There were – and will remain – many things unaddressed about that side of the family.

In any case, Nick joined the navy right out of high school and served in the Pacific during the second world war.  Although his official occupation was “pharmacist’s mate”, his actual duties included the unenviable job of pulling what was left of pilots, sometimes burning, from their shot up planes in the brief window between the time they stopped skidding and the time their fuel tanks went up.  I did not know this as a boy and took his near debilitating fear of flying to be still another sign of his weakness.

After the war, he returned to the states where he married a nice Irish girl – alienating his family – and was accepted into a reputable school for commercial artists.  Unfortunately, both he and the nice Irish girl were Catholic and they soon found themselves in a family way.  School would have to wait.  Then they had another.  And another.  School would have to go.  Luckily, his garment making skills impressed a local tailor with connections into the fashion world and my father was offered an apprenticeship with intimations of bigger things.  It would be unbelievably tight – almost impossible – with three kids but, if they tightened the family belt for a few years, it might be an investment worth making.

Then they got pregnant with my sister.  And my father gave up hoping.  He took a job as a “floor walker” at a department store and that’s where he stayed until the company went out of business two years before he was due to retire.  Thirteen years after conceiving my sister, they had me.  By then, my father was a sullen, withdrawn, passive-aggressive, pedantic, chain-smoking borderline alcoholic with few friends to speak of and no social life.  He walked me to school until about second grade, when I apparently (I have no recollection of this – I was seven) told him he “needed to make friends his own age”.  He never walked me to school again.

That was our relationship for almost two decades.  He and my mother moved out of our rental apartment when I was seventeen, leaving me to fend for myself so they could finally buy their own place in Florida, a small condo in an “adult community”.  They were snowbirds at first, coming back up in the summertime, disrupting my life and moving back in for a few months before abandoning me again. It was during this time that the congestive heart failure which would take over fifteen years to kill him by degrees announced its arrival with a sudden heart attack.  I remember how grey his skin became and how the sweat beaded on his bald crown.  When he was finally released, he seemed bent on passive-aggressive self-destruction. Dying to make my family worry about him, well, dying.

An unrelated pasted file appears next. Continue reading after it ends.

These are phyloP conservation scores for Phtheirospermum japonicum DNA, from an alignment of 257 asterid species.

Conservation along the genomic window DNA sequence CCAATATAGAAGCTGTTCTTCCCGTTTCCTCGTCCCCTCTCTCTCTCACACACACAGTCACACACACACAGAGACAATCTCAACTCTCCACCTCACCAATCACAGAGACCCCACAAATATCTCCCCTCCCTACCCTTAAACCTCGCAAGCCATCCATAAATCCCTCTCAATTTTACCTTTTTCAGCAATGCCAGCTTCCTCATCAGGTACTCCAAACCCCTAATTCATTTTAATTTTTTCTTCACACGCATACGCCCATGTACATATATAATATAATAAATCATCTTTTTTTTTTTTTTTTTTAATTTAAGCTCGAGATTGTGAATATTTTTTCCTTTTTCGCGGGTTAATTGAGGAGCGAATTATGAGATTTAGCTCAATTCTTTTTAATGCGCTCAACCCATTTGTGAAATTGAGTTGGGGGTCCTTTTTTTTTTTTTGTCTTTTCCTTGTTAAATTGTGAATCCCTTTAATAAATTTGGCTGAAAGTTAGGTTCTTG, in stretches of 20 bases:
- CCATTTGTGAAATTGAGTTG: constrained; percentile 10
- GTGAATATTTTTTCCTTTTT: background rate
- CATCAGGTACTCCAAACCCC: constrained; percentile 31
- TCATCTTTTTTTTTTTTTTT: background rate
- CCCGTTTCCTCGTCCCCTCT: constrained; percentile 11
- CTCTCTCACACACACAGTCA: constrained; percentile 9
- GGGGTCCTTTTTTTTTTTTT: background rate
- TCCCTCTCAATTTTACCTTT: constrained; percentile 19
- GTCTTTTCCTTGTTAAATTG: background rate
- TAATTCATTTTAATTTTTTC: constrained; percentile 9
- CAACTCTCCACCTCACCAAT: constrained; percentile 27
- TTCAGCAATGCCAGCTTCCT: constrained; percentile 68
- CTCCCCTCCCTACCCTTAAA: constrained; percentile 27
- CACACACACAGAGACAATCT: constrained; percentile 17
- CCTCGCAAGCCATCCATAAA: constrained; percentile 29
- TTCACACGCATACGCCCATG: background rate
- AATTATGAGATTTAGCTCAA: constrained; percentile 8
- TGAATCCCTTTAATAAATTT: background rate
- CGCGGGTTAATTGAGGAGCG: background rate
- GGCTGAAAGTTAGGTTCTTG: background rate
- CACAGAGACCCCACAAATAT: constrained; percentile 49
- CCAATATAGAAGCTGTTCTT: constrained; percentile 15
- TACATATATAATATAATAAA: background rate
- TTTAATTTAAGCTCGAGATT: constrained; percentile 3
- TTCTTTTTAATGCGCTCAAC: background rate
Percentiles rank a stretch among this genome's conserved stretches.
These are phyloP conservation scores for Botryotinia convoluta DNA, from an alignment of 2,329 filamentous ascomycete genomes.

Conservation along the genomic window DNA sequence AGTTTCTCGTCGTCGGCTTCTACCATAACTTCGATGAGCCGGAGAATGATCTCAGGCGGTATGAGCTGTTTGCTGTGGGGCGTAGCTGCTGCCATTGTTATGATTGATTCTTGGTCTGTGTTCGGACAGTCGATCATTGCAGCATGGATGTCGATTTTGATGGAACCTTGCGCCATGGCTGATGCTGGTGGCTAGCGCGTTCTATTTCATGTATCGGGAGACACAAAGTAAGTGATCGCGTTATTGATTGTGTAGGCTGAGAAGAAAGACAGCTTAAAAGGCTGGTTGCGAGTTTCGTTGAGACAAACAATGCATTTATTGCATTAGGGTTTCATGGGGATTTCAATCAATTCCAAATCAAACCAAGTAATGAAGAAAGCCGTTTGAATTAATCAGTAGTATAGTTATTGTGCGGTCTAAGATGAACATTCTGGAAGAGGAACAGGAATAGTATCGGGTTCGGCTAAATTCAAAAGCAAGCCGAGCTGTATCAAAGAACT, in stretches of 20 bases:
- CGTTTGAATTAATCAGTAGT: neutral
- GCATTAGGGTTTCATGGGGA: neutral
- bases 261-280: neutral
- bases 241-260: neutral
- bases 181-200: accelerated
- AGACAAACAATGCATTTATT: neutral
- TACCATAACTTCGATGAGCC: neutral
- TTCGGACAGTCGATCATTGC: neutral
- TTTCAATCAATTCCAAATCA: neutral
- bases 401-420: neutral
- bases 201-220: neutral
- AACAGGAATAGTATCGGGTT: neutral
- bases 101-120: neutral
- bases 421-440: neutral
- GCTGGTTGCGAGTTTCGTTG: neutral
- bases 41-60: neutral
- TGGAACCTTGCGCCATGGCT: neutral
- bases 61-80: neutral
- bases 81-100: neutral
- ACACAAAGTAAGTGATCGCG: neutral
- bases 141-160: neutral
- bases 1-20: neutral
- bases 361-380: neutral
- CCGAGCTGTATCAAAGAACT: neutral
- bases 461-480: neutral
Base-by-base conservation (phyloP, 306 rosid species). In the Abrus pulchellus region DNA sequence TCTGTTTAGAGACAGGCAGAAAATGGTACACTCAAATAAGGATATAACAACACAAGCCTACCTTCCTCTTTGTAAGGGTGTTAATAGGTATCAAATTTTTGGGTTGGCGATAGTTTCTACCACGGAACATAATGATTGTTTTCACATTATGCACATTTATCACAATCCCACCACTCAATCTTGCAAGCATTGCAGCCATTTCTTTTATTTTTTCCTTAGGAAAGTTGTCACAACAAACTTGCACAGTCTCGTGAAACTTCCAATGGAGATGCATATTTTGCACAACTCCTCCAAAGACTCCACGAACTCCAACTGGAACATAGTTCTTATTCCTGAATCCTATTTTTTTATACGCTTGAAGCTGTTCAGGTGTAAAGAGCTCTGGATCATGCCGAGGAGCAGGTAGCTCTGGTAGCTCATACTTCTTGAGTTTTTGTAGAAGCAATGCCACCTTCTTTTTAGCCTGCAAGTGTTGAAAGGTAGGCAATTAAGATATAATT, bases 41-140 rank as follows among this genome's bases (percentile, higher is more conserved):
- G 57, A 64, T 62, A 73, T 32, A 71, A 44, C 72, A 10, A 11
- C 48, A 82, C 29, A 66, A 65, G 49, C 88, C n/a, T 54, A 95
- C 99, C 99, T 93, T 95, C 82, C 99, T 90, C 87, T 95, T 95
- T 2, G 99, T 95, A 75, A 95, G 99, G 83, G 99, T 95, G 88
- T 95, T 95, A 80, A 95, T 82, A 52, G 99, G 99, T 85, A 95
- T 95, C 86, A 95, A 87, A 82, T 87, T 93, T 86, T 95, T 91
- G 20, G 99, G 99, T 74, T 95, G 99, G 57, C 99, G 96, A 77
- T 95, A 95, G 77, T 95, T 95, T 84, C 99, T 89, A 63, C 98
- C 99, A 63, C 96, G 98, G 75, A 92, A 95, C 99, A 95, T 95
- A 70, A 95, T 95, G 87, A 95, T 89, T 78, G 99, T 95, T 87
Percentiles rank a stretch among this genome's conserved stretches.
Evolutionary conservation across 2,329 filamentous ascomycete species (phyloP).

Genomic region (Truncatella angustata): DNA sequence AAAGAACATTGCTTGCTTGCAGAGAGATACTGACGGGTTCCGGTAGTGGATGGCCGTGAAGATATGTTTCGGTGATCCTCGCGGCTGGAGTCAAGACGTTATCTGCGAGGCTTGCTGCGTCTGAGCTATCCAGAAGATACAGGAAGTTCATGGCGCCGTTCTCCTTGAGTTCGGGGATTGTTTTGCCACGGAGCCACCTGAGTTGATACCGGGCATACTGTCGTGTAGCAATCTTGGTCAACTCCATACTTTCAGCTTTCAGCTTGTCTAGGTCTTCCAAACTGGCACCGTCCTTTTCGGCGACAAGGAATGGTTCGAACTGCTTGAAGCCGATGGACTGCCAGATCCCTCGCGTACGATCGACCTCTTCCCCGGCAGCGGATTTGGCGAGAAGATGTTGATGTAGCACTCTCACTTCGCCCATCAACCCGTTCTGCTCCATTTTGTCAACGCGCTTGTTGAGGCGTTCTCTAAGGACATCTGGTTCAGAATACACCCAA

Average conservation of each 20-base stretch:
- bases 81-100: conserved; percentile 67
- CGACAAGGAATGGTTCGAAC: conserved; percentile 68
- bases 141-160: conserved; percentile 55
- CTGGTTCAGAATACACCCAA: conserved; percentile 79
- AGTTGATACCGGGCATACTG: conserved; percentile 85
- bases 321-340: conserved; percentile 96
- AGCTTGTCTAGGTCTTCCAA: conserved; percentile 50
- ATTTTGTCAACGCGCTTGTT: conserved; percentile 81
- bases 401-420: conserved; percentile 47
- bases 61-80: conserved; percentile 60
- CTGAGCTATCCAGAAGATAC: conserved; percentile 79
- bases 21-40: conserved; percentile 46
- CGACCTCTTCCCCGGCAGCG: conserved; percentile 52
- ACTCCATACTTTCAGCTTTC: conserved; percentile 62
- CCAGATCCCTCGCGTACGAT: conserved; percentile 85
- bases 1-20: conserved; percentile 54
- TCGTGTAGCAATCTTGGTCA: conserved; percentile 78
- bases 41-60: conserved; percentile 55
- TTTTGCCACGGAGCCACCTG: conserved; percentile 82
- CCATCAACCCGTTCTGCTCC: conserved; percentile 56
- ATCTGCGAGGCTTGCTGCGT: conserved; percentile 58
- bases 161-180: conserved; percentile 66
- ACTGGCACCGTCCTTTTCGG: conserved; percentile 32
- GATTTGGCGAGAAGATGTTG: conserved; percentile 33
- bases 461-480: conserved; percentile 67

My mother usually answered the phone when I would call but, on occasion, he would happen to get to it first.  On hearing my greeting, he would usually say, “Oh!  Hello, Andrew.  Let me get your mother.”  And that would be that.  Rarer still would be the times he was home alone, in which case he would tell me where my mother was – with implications that whatever task she was on was frivolous and wasteful – and that he’d let her know I called.  She hardly ever got the message.  Over the years, we spoke more, though only about current events or when he wanted to criticize my mother and only when I initiated the contact.  At least it was communication.  I don’t ever recall hearing him tell me he was proud of me or that he loved me.  In fairness, I also can’t say I ever recall telling him, either.

He was a rail-thin man in my youth but, between his endless medications and restricted activity, ballooned outrageously in short order.  The closer he got to the end, the worse the bloating became.  His legs swelled up horribly and he suffered from gout.  Walking anywhere was exceptionally difficult.  Travel soon became impossible.  My mother had to call 9-1-1 so often that he was on first-name basis with the ambulance crews and the ER staff.  The orderlies joked about “having his room ready” and once put up a fake sign, renaming the hospital wing after him.